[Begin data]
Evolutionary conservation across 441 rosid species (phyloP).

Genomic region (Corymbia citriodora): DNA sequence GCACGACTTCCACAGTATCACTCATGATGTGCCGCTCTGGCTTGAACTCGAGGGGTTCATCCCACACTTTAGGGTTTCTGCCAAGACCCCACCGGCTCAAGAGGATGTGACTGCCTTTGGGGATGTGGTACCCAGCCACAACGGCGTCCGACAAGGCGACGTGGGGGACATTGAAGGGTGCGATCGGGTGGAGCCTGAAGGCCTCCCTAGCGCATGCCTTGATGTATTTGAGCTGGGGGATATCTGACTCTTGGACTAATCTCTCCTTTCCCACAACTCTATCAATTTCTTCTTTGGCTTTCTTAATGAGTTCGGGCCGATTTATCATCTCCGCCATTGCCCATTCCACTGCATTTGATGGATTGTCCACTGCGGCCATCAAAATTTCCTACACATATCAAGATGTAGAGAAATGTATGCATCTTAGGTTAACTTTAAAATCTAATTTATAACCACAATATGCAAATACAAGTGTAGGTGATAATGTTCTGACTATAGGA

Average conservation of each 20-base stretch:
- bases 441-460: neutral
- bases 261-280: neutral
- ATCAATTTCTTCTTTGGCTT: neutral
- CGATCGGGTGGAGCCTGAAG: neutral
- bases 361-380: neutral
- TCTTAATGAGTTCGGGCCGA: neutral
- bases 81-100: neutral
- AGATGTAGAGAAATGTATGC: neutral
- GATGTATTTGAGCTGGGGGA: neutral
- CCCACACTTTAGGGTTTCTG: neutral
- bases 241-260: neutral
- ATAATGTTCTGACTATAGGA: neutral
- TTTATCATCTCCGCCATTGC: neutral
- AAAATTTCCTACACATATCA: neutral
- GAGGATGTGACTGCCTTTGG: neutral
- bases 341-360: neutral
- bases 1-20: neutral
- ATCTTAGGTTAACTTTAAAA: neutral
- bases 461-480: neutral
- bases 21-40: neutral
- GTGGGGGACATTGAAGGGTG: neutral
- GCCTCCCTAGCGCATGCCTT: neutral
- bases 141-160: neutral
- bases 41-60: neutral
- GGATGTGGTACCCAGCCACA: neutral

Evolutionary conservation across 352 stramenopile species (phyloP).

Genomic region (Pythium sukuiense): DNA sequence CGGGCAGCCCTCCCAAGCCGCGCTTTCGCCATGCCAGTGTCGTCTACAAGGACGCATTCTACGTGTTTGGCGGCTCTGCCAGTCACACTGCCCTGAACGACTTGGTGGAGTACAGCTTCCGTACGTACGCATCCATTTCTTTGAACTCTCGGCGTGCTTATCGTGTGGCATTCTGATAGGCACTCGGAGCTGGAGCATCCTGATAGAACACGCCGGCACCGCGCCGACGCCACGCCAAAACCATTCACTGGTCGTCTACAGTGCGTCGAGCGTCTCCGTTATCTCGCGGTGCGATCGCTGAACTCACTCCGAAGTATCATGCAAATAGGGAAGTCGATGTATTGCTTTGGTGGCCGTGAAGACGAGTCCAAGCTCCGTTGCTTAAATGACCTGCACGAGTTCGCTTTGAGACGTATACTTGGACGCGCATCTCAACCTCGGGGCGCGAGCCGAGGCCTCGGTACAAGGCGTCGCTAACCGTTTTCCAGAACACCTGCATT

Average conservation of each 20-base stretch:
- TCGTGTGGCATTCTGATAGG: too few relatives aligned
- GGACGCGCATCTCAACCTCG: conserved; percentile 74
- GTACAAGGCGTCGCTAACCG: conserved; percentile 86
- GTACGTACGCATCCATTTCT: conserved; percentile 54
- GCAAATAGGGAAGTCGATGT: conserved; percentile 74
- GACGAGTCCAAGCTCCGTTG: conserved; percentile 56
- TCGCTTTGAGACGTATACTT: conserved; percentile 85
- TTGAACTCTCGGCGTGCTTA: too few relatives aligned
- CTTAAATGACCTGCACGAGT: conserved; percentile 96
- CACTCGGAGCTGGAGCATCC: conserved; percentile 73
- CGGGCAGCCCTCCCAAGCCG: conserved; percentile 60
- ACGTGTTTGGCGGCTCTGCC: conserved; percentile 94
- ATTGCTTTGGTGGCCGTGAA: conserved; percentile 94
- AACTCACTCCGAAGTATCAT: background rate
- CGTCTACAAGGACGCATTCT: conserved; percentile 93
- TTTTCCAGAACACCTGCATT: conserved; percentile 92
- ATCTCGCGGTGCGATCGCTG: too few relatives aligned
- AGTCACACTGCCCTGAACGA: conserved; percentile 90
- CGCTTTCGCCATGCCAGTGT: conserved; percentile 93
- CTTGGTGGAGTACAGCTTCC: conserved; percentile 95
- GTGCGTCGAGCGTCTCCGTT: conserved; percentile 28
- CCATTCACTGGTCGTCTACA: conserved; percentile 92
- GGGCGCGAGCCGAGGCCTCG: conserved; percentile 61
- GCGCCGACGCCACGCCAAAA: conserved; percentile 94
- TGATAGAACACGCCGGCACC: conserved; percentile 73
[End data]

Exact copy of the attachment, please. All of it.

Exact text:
Evolutionary conservation across 441 rosid species (phyloP).

Genomic region (Corymbia citriodora): DNA sequence GCACGACTTCCACAGTATCACTCATGATGTGCCGCTCTGGCTTGAACTCGAGGGGTTCATCCCACACTTTAGGGTTTCTGCCAAGACCCCACCGGCTCAAGAGGATGTGACTGCCTTTGGGGATGTGGTACCCAGCCACAACGGCGTCCGACAAGGCGACGTGGGGGACATTGAAGGGTGCGATCGGGTGGAGCCTGAAGGCCTCCCTAGCGCATGCCTTGATGTATTTGAGCTGGGGGATATCTGACTCTTGGACTAATCTCTCCTTTCCCACAACTCTATCAATTTCTTCTTTGGCTTTCTTAATGAGTTCGGGCCGATTTATCATCTCCGCCATTGCCCATTCCACTGCATTTGATGGATTGTCCACTGCGGCCATCAAAATTTCCTACACATATCAAGATGTAGAGAAATGTATGCATCTTAGGTTAACTTTAAAATCTAATTTATAACCACAATATGCAAATACAAGTGTAGGTGATAATGTTCTGACTATAGGA

Average conservation of each 20-base stretch:
- bases 441-460: neutral
- bases 261-280: neutral
- ATCAATTTCTTCTTTGGCTT: neutral
- CGATCGGGTGGAGCCTGAAG: neutral
- bases 361-380: neutral
- TCTTAATGAGTTCGGGCCGA: neutral
- bases 81-100: neutral
- AGATGTAGAGAAATGTATGC: neutral
- GATGTATTTGAGCTGGGGGA: neutral
- CCCACACTTTAGGGTTTCTG: neutral
- bases 241-260: neutral
- ATAATGTTCTGACTATAGGA: neutral
- TTTATCATCTCCGCCATTGC: neutral
- AAAATTTCCTACACATATCA: neutral
- GAGGATGTGACTGCCTTTGG: neutral
- bases 341-360: neutral
- bases 1-20: neutral
- ATCTTAGGTTAACTTTAAAA: neutral
- bases 461-480: neutral
- bases 21-40: neutral
- GTGGGGGACATTGAAGGGTG: neutral
- GCCTCCCTAGCGCATGCCTT: neutral
- bases 141-160: neutral
- bases 41-60: neutral
- GGATGTGGTACCCAGCCACA: neutral

Evolutionary conservation across 352 stramenopile species (phyloP).

Genomic region (Pythium sukuiense): DNA sequence CGGGCAGCCCTCCCAAGCCGCGCTTTCGCCATGCCAGTGTCGTCTACAAGGACGCATTCTACGTGTTTGGCGGCTCTGCCAGTCACACTGCCCTGAACGACTTGGTGGAGTACAGCTTCCGTACGTACGCATCCATTTCTTTGAACTCTCGGCGTGCTTATCGTGTGGCATTCTGATAGGCACTCGGAGCTGGAGCATCCTGATAGAACACGCCGGCACCGCGCCGACGCCACGCCAAAACCATTCACTGGTCGTCTACAGTGCGTCGAGCGTCTCCGTTATCTCGCGGTGCGATCGCTGAACTCACTCCGAAGTATCATGCAAATAGGGAAGTCGATGTATTGCTTTGGTGGCCGTGAAGACGAGTCCAAGCTCCGTTGCTTAAATGACCTGCACGAGTTCGCTTTGAGACGTATACTTGGACGCGCATCTCAACCTCGGGGCGCGAGCCGAGGCCTCGGTACAAGGCGTCGCTAACCGTTTTCCAGAACACCTGCATT

Average conservation of each 20-base stretch:
- TCGTGTGGCATTCTGATAGG: too few relatives aligned
- GGACGCGCATCTCAACCTCG: conserved; percentile 74
- GTACAAGGCGTCGCTAACCG: conserved; percentile 86
- GTACGTACGCATCCATTTCT: conserved; percentile 54
- GCAAATAGGGAAGTCGATGT: conserved; percentile 74
- GACGAGTCCAAGCTCCGTTG: conserved; percentile 56
- TCGCTTTGAGACGTATACTT: conserved; percentile 85
- TTGAACTCTCGGCGTGCTTA: too few relatives aligned
- CTTAAATGACCTGCACGAGT: conserved; percentile 96
- CACTCGGAGCTGGAGCATCC: conserved; percentile 73
- CGGGCAGCCCTCCCAAGCCG: conserved; percentile 60
- ACGTGTTTGGCGGCTCTGCC: conserved; percentile 94
- ATTGCTTTGGTGGCCGTGAA: conserved; percentile 94
- AACTCACTCCGAAGTATCAT: background rate
- CGTCTACAAGGACGCATTCT: conserved; percentile 93
- TTTTCCAGAACACCTGCATT: conserved; percentile 92
- ATCTCGCGGTGCGATCGCTG: too few relatives aligned
- AGTCACACTGCCCTGAACGA: conserved; percentile 90
- CGCTTTCGCCATGCCAGTGT: conserved; percentile 93
- CTTGGTGGAGTACAGCTTCC: conserved; percentile 95
- GTGCGTCGAGCGTCTCCGTT: conserved; percentile 28
- CCATTCACTGGTCGTCTACA: conserved; percentile 92
- GGGCGCGAGCCGAGGCCTCG: conserved; percentile 61
- GCGCCGACGCCACGCCAAAA: conserved; percentile 94
- TGATAGAACACGCCGGCACC: conserved; percentile 73